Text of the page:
Riven by crisis, Britain searches for Brexit emergency 'plan B'

If British Prime Minister Theresa May fails to forge a consensus, the world's fifth-largest economy will drop out of the European Union on March 29, 2019, without a deal or will be forced to halt Brexit.
If British Prime Minister Theresa May fails to forge a consensus, the world's fifth-largest economy will drop out of the European Union on March 29, 2019, without a deal or will be forced to halt Brexit.PHOTO: REUTERS

LONDON (REUTERS) - Prime Minister Theresa May will try on Thursday (Jan 17) to break the impasse in Britain's political elite over how to leave the European Union by searching for an emergency exit deal, though there is so far little sign of compromise.

After Mrs May's two-year attempt to forge an amicable divorce was crushed by Parliament in the biggest defeat for a British leader in modern history, Mrs May called for party leaders to put self-interest aside to find a way forward.

If Mrs May fails to forge a consensus, the world's fifth-largest economy will drop out of the European Union on March 29 without a deal or will be forced to halt Brexit, possibly holding a national election or even another referendum.

Mrs May has repeatedly refused to countenance another election and has warned that another referendum would be corrosive as it would undermine faith in democracy among the 17.4 million people who voted to leave the EU in the 2016 referendum.

"I believe it is my duty to deliver on the British people's instruction to leave the European Union. And I intend to do so," Mrs May said outside Downing Street in an attempt to address voters directly.

"I am inviting MPs from all parties to come together to find a way forward," Mrs May said. "This is now the time to put self-interest aside."

As the United Kingdom tumbles towards its biggest political and economic move since World War II, other members of the European Union have offered to talk though they can do little until London decides what it wants out of Brexit.

 
 
 
 

Yet ever since the UK voted by 52 per cent to 48 per cent to leave the EU in June 2016, British politicians have failed to find agreement on how or even whether to leave the European Union.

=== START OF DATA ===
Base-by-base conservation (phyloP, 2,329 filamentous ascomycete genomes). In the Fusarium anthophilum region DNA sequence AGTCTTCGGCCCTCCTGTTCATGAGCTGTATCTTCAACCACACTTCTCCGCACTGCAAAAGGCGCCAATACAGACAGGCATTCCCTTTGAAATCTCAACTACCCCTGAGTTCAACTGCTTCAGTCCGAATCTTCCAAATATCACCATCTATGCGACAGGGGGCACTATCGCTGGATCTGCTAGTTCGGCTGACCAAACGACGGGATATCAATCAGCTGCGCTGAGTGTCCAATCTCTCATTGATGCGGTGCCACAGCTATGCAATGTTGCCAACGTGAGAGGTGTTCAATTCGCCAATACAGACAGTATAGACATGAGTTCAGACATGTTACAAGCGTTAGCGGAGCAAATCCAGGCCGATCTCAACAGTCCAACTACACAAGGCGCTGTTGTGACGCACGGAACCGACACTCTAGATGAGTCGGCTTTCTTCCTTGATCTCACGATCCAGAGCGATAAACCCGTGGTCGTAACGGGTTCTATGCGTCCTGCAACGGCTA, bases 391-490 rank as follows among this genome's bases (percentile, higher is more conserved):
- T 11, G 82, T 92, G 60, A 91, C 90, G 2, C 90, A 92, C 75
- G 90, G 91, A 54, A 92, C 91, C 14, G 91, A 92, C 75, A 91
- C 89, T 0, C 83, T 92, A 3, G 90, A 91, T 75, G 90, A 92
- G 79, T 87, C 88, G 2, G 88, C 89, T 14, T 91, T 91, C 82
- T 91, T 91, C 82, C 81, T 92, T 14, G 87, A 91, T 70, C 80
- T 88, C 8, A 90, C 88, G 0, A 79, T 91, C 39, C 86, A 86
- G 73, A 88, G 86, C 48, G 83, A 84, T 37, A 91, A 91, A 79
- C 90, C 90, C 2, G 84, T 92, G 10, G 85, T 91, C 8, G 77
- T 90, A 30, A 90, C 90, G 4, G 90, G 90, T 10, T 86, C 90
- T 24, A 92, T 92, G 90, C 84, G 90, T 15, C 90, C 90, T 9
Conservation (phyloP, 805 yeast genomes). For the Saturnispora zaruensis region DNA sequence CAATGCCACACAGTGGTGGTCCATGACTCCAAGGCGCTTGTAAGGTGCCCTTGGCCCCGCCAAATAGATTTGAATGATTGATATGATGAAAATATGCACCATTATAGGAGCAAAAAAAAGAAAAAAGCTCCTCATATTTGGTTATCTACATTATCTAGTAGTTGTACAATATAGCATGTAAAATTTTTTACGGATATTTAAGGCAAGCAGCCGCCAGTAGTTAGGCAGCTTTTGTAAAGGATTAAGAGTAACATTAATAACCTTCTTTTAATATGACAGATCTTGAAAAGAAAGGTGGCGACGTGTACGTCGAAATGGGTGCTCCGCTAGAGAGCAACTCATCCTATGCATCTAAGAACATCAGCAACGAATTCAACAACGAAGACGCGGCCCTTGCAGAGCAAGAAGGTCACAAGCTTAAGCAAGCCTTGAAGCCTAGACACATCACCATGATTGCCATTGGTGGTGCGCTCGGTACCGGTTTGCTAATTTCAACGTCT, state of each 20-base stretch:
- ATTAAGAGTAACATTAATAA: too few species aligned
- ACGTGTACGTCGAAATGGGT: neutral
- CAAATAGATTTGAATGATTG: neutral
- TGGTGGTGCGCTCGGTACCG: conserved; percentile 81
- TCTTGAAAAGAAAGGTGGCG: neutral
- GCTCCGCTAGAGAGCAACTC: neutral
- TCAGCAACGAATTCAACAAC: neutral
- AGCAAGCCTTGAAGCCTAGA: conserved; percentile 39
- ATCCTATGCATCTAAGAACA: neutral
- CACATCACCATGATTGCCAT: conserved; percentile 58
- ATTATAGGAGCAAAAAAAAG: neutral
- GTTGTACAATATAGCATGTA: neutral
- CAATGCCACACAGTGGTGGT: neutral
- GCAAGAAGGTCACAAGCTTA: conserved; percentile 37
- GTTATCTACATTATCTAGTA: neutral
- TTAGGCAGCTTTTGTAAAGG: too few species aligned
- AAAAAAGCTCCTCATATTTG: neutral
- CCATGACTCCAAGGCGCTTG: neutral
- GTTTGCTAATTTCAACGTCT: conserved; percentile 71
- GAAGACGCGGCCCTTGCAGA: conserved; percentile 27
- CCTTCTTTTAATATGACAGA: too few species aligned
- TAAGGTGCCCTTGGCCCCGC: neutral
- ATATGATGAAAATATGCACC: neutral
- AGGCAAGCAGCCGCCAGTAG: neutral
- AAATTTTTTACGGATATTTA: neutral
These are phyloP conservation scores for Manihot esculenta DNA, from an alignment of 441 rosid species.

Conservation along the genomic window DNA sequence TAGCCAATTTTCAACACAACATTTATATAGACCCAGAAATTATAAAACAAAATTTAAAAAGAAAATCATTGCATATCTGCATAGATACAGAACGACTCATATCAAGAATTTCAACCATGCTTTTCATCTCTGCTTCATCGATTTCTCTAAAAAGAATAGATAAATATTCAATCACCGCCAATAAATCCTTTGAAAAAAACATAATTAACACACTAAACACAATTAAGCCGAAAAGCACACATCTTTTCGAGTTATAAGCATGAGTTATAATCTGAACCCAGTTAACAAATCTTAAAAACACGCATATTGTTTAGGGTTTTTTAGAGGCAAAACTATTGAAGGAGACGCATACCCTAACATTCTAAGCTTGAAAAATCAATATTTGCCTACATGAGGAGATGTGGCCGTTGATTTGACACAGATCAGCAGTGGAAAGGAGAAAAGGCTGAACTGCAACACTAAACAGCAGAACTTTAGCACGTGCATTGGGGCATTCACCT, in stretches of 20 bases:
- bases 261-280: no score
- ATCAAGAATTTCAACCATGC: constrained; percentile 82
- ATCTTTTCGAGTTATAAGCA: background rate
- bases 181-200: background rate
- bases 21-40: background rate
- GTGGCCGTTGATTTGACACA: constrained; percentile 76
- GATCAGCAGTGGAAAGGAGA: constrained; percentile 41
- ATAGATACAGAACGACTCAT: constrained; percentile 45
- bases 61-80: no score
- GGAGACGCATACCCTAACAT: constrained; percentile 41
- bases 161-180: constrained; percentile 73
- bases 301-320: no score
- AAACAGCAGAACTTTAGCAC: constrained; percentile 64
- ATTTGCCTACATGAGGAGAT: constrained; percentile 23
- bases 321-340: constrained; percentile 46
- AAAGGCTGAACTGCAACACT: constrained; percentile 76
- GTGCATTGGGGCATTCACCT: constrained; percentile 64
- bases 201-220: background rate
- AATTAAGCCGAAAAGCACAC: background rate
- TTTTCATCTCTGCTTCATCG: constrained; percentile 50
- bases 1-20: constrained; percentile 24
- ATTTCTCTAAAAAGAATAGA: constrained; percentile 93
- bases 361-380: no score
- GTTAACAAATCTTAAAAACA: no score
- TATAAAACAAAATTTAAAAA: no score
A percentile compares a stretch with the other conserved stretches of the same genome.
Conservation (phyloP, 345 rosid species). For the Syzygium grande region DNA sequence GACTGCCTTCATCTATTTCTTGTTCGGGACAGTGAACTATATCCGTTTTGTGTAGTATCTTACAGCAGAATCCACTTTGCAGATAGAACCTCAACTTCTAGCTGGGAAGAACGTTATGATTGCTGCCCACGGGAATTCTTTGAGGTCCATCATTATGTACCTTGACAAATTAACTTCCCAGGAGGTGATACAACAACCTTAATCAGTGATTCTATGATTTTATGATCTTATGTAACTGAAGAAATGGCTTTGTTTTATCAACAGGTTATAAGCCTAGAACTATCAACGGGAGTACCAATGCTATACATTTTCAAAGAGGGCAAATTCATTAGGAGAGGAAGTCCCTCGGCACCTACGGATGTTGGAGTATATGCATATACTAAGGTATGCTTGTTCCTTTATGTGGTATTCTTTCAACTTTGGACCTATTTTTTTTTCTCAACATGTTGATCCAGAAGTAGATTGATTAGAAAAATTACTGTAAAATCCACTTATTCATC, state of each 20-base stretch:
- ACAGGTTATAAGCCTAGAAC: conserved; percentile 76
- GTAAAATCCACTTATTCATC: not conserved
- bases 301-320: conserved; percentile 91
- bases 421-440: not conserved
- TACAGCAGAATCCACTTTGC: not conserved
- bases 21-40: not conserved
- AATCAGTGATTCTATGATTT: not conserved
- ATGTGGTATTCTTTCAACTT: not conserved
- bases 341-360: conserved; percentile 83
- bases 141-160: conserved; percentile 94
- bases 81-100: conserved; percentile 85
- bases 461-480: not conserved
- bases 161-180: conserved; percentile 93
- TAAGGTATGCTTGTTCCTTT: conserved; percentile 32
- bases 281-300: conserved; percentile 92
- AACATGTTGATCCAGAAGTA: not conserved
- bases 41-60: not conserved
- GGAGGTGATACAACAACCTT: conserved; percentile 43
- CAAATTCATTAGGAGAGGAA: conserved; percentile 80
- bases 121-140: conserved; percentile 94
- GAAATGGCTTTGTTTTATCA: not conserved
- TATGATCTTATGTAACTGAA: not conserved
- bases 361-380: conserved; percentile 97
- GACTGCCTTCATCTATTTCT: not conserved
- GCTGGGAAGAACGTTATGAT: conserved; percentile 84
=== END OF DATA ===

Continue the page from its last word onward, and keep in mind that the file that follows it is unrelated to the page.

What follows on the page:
In a sign of just how hard Mrs May's task may be, the main opposition leader, Labour's Jeremy Corbyn, refused to hold talks unless a no-deal Brexit was ruled out.

"Before there can be any positive discussions about the way forward, the government must remove clearly, once and for all, the prospect of the catastrophe of a no-deal Brexit from the EU and all the chaos that would come as a result of that," he said.

But the further Mrs May moves towards softening Brexit, the more she alienates dedicated Brexiteers in her own party who think the threat of a no-deal Brexit is a crucial bargaining chip.

Without a deal, trade with the EU would then default to basic World Trade Organisation rules.

Company chiefs are aghast at the political crisis over Brexit and say it has already damaged Britain's reputation as Europe's preeminent destination for foreign investment.

From Channel Tunnel operator Eurotunnel to Scottish whisky distillers, firms have called for urgent and decisive government action and warned of the consequences of a no-deal Brexit.

"If anybody believes that you can just go ahead without some sort of an agreement here, I think that that is reckless," said Mr John Bason, finance chief of Associated British Foods, the food and retail group which has sales of over US$20 billion (S$27 billion).

"The UK's food supply generally is dependent on the free flowing border," Mr Bason said.

Labour wants a permanent customs union with the EU, a close relationship with its single market and greater protections for workers and consumers.

But the chairman of May's Conservative party, Mr Brandon Lewis, said on Thursday that Britain should not stay in the current customs union because striking international trade deals after Brexit is a priority.

He said senior ministers would meet colleagues from across the House of Commons, Britain's Lower House of Parliament, on Thursday.

The Times newspaper said both remaining in a full customs union with the EU and delaying Brexit through an extension of Article 50 would be discussed at meetings between the government and lawmakers.

Former British prime minister Tony Blair said on Thursday a delay to Brexit was now inevitable, adding that leaving the EU without a deal would inflict profound economic damage on the UK.